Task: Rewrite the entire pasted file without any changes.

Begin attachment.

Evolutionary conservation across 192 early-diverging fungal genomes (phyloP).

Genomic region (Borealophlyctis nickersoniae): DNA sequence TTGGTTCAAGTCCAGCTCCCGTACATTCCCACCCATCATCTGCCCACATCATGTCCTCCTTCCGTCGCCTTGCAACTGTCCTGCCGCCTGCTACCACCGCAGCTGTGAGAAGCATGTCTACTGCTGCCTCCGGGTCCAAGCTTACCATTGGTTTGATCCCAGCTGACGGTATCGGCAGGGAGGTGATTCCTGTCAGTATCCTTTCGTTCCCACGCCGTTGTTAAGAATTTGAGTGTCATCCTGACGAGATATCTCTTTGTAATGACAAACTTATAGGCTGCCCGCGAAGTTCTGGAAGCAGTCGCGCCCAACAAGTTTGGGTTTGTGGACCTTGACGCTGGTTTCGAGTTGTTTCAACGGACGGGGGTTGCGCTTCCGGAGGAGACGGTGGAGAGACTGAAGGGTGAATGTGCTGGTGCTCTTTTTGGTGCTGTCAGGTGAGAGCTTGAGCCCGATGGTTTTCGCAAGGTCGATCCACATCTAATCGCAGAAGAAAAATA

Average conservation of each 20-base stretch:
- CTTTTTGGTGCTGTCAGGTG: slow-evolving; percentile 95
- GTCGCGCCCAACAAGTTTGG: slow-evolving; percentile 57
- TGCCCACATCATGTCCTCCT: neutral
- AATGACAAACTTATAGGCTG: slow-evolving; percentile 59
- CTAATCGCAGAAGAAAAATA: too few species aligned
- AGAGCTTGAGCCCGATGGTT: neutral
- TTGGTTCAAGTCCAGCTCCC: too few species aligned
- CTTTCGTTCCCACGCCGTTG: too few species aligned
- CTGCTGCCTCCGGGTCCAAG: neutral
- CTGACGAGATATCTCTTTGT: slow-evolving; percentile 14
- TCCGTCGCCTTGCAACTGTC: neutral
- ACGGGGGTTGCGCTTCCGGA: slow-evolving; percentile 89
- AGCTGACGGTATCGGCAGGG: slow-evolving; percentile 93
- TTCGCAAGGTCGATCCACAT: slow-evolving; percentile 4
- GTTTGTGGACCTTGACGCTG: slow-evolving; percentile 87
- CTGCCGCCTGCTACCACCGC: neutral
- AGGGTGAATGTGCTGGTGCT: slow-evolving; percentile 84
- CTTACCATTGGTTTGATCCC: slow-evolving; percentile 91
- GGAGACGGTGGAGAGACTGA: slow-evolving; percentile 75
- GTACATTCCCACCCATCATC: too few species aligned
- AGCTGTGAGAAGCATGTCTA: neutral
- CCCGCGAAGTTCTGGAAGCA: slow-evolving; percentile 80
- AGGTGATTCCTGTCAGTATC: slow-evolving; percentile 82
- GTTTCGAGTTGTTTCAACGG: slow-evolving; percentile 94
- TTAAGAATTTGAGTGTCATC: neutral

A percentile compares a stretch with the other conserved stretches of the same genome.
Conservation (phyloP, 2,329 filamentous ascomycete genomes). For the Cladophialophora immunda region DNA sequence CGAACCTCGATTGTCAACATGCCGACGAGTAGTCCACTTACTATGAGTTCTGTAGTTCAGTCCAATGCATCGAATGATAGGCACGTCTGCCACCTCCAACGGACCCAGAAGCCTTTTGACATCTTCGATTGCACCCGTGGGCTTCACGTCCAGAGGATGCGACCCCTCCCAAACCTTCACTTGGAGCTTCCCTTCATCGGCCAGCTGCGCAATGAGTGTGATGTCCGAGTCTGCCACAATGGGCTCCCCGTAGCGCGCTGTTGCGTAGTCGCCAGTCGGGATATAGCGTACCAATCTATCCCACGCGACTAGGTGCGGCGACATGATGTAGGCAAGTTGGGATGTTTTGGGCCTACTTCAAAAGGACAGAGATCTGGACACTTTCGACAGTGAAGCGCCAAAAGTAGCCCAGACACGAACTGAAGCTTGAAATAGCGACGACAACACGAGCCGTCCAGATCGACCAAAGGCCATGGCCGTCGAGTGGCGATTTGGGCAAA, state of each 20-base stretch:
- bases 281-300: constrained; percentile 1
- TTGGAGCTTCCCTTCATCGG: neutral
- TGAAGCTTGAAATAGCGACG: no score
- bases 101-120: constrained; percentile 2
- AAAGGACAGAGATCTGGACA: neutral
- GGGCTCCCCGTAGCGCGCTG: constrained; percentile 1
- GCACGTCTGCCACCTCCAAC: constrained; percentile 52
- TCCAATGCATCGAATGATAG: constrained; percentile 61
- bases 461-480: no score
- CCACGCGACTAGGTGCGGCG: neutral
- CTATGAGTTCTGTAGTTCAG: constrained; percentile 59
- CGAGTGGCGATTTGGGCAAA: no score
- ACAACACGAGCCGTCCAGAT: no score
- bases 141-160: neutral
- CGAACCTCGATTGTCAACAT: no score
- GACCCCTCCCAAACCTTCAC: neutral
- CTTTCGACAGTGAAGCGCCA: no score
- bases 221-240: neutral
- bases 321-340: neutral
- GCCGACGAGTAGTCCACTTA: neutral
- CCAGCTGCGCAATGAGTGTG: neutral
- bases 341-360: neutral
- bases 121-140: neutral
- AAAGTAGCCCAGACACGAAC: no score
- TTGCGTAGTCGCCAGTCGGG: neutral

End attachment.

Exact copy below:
Evolutionary conservation across 192 early-diverging fungal genomes (phyloP).

Genomic region (Borealophlyctis nickersoniae): DNA sequence TTGGTTCAAGTCCAGCTCCCGTACATTCCCACCCATCATCTGCCCACATCATGTCCTCCTTCCGTCGCCTTGCAACTGTCCTGCCGCCTGCTACCACCGCAGCTGTGAGAAGCATGTCTACTGCTGCCTCCGGGTCCAAGCTTACCATTGGTTTGATCCCAGCTGACGGTATCGGCAGGGAGGTGATTCCTGTCAGTATCCTTTCGTTCCCACGCCGTTGTTAAGAATTTGAGTGTCATCCTGACGAGATATCTCTTTGTAATGACAAACTTATAGGCTGCCCGCGAAGTTCTGGAAGCAGTCGCGCCCAACAAGTTTGGGTTTGTGGACCTTGACGCTGGTTTCGAGTTGTTTCAACGGACGGGGGTTGCGCTTCCGGAGGAGACGGTGGAGAGACTGAAGGGTGAATGTGCTGGTGCTCTTTTTGGTGCTGTCAGGTGAGAGCTTGAGCCCGATGGTTTTCGCAAGGTCGATCCACATCTAATCGCAGAAGAAAAATA

Average conservation of each 20-base stretch:
- CTTTTTGGTGCTGTCAGGTG: slow-evolving; percentile 95
- GTCGCGCCCAACAAGTTTGG: slow-evolving; percentile 57
- TGCCCACATCATGTCCTCCT: neutral
- AATGACAAACTTATAGGCTG: slow-evolving; percentile 59
- CTAATCGCAGAAGAAAAATA: too few species aligned
- AGAGCTTGAGCCCGATGGTT: neutral
- TTGGTTCAAGTCCAGCTCCC: too few species aligned
- CTTTCGTTCCCACGCCGTTG: too few species aligned
- CTGCTGCCTCCGGGTCCAAG: neutral
- CTGACGAGATATCTCTTTGT: slow-evolving; percentile 14
- TCCGTCGCCTTGCAACTGTC: neutral
- ACGGGGGTTGCGCTTCCGGA: slow-evolving; percentile 89
- AGCTGACGGTATCGGCAGGG: slow-evolving; percentile 93
- TTCGCAAGGTCGATCCACAT: slow-evolving; percentile 4
- GTTTGTGGACCTTGACGCTG: slow-evolving; percentile 87
- CTGCCGCCTGCTACCACCGC: neutral
- AGGGTGAATGTGCTGGTGCT: slow-evolving; percentile 84
- CTTACCATTGGTTTGATCCC: slow-evolving; percentile 91
- GGAGACGGTGGAGAGACTGA: slow-evolving; percentile 75
- GTACATTCCCACCCATCATC: too few species aligned
- AGCTGTGAGAAGCATGTCTA: neutral
- CCCGCGAAGTTCTGGAAGCA: slow-evolving; percentile 80
- AGGTGATTCCTGTCAGTATC: slow-evolving; percentile 82
- GTTTCGAGTTGTTTCAACGG: slow-evolving; percentile 94
- TTAAGAATTTGAGTGTCATC: neutral

A percentile compares a stretch with the other conserved stretches of the same genome.
Conservation (phyloP, 2,329 filamentous ascomycete genomes). For the Cladophialophora immunda region DNA sequence CGAACCTCGATTGTCAACATGCCGACGAGTAGTCCACTTACTATGAGTTCTGTAGTTCAGTCCAATGCATCGAATGATAGGCACGTCTGCCACCTCCAACGGACCCAGAAGCCTTTTGACATCTTCGATTGCACCCGTGGGCTTCACGTCCAGAGGATGCGACCCCTCCCAAACCTTCACTTGGAGCTTCCCTTCATCGGCCAGCTGCGCAATGAGTGTGATGTCCGAGTCTGCCACAATGGGCTCCCCGTAGCGCGCTGTTGCGTAGTCGCCAGTCGGGATATAGCGTACCAATCTATCCCACGCGACTAGGTGCGGCGACATGATGTAGGCAAGTTGGGATGTTTTGGGCCTACTTCAAAAGGACAGAGATCTGGACACTTTCGACAGTGAAGCGCCAAAAGTAGCCCAGACACGAACTGAAGCTTGAAATAGCGACGACAACACGAGCCGTCCAGATCGACCAAAGGCCATGGCCGTCGAGTGGCGATTTGGGCAAA, state of each 20-base stretch:
- bases 281-300: constrained; percentile 1
- TTGGAGCTTCCCTTCATCGG: neutral
- TGAAGCTTGAAATAGCGACG: no score
- bases 101-120: constrained; percentile 2
- AAAGGACAGAGATCTGGACA: neutral
- GGGCTCCCCGTAGCGCGCTG: constrained; percentile 1
- GCACGTCTGCCACCTCCAAC: constrained; percentile 52
- TCCAATGCATCGAATGATAG: constrained; percentile 61
- bases 461-480: no score
- CCACGCGACTAGGTGCGGCG: neutral
- CTATGAGTTCTGTAGTTCAG: constrained; percentile 59
- CGAGTGGCGATTTGGGCAAA: no score
- ACAACACGAGCCGTCCAGAT: no score
- bases 141-160: neutral
- CGAACCTCGATTGTCAACAT: no score
- GACCCCTCCCAAACCTTCAC: neutral
- CTTTCGACAGTGAAGCGCCA: no score
- bases 221-240: neutral
- bases 321-340: neutral
- GCCGACGAGTAGTCCACTTA: neutral
- CCAGCTGCGCAATGAGTGTG: neutral
- bases 341-360: neutral
- bases 121-140: neutral
- AAAGTAGCCCAGACACGAAC: no score
- TTGCGTAGTCGCCAGTCGGG: neutral